As usual when I start the automatic sprinklers after an extended shut-off, I tested the circuits in back. One popup head did not popup until I gave it a tug; when I shut that circuit off, that same head did not retract. I started to adjust it, but the whole thing came apart in my hand. Fortunately, I was able to reassemble the head; and it now works fine. I saved several dollars and a trip to the hardware store.

Started pruning the eugenia (Syzygium paniculatum) along the east edge of my front yard. This is a major renovation, similar to the severe pruning I did to the Pittosporum tobira last year (10 May 04). With pulling weeds and cutting the ivy on my mailbox (8 Mar), I only did two of the eugenia shrubs before the garden waste bin was full.

8 March

Clear, sunny, and mild

Temp: 52-73
Humidity: 58%
Wind: 3-10

Rain —
Season: 30.42
Week: 0.28

Fed the pink clover (Persicaria capitata, sometimes called red clover in earlier Diary pages) in front. I also added some gypsum. Although the soil is still quite moist, I had to water the plants to rinse the fertilizer and gypsum into the soil.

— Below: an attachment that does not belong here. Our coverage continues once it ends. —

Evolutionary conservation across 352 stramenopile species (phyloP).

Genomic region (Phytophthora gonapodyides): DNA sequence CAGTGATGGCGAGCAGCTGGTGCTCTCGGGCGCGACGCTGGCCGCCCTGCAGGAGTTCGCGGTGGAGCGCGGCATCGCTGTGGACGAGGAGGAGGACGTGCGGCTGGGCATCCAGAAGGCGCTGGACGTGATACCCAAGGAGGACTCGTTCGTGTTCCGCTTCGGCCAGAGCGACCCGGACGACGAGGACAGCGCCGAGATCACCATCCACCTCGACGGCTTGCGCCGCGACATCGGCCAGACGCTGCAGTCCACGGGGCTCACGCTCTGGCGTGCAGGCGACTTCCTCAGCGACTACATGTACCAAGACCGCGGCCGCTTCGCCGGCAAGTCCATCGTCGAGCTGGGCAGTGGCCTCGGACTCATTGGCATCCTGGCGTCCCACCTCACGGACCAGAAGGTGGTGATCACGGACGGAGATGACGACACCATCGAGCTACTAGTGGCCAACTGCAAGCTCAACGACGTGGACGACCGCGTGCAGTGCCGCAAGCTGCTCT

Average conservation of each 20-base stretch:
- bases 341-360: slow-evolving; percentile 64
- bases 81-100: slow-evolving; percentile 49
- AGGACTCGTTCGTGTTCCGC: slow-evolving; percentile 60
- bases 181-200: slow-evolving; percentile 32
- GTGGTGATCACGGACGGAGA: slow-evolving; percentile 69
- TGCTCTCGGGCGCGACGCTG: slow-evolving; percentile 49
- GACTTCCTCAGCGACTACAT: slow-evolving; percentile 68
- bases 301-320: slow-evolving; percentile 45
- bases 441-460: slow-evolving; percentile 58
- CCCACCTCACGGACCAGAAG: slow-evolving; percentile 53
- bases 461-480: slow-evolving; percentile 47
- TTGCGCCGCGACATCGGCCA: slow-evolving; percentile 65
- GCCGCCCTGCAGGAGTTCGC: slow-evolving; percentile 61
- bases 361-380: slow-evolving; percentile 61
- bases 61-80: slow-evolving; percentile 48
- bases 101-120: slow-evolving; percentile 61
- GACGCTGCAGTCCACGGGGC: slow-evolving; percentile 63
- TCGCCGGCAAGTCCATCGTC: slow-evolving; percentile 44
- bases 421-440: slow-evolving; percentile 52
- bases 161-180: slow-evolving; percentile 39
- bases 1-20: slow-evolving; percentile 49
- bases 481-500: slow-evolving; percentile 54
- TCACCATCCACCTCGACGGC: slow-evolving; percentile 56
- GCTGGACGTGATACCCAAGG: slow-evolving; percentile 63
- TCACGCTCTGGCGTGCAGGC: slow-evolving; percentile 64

Renovated the ivy on my mailbox. Last year, I often trimmed the ivy away from the door, off the curb and driveway, and closer to the post, calling it a "haircut" (e.g., 30 Nov 04). If that was a haircut, this time I scalped it bald! I do this every few years in the early spring. Within a few weeks, new growth will again hide the mailbox.

6 March

Clear, sunny, and mild

Temp: 49-71
Humidity: 31%
Wind: 4-17

Rain —
Season: 30.42
Week: 0.33

The eggs have hatched! (25 Feb) Momma hummingbird seems more calm now. She stays on the nest as we go in and out through our front door.

The rains expected last week were not enough to rinse the gypsum into the soil (25 Feb), so I had to hose down the beds in back. (I did the front last Tuesday.)

Raked and swept a lot of fallen fluff from The Tree. Most went into the garden trash bin, but I used some as a mulch around my camellias.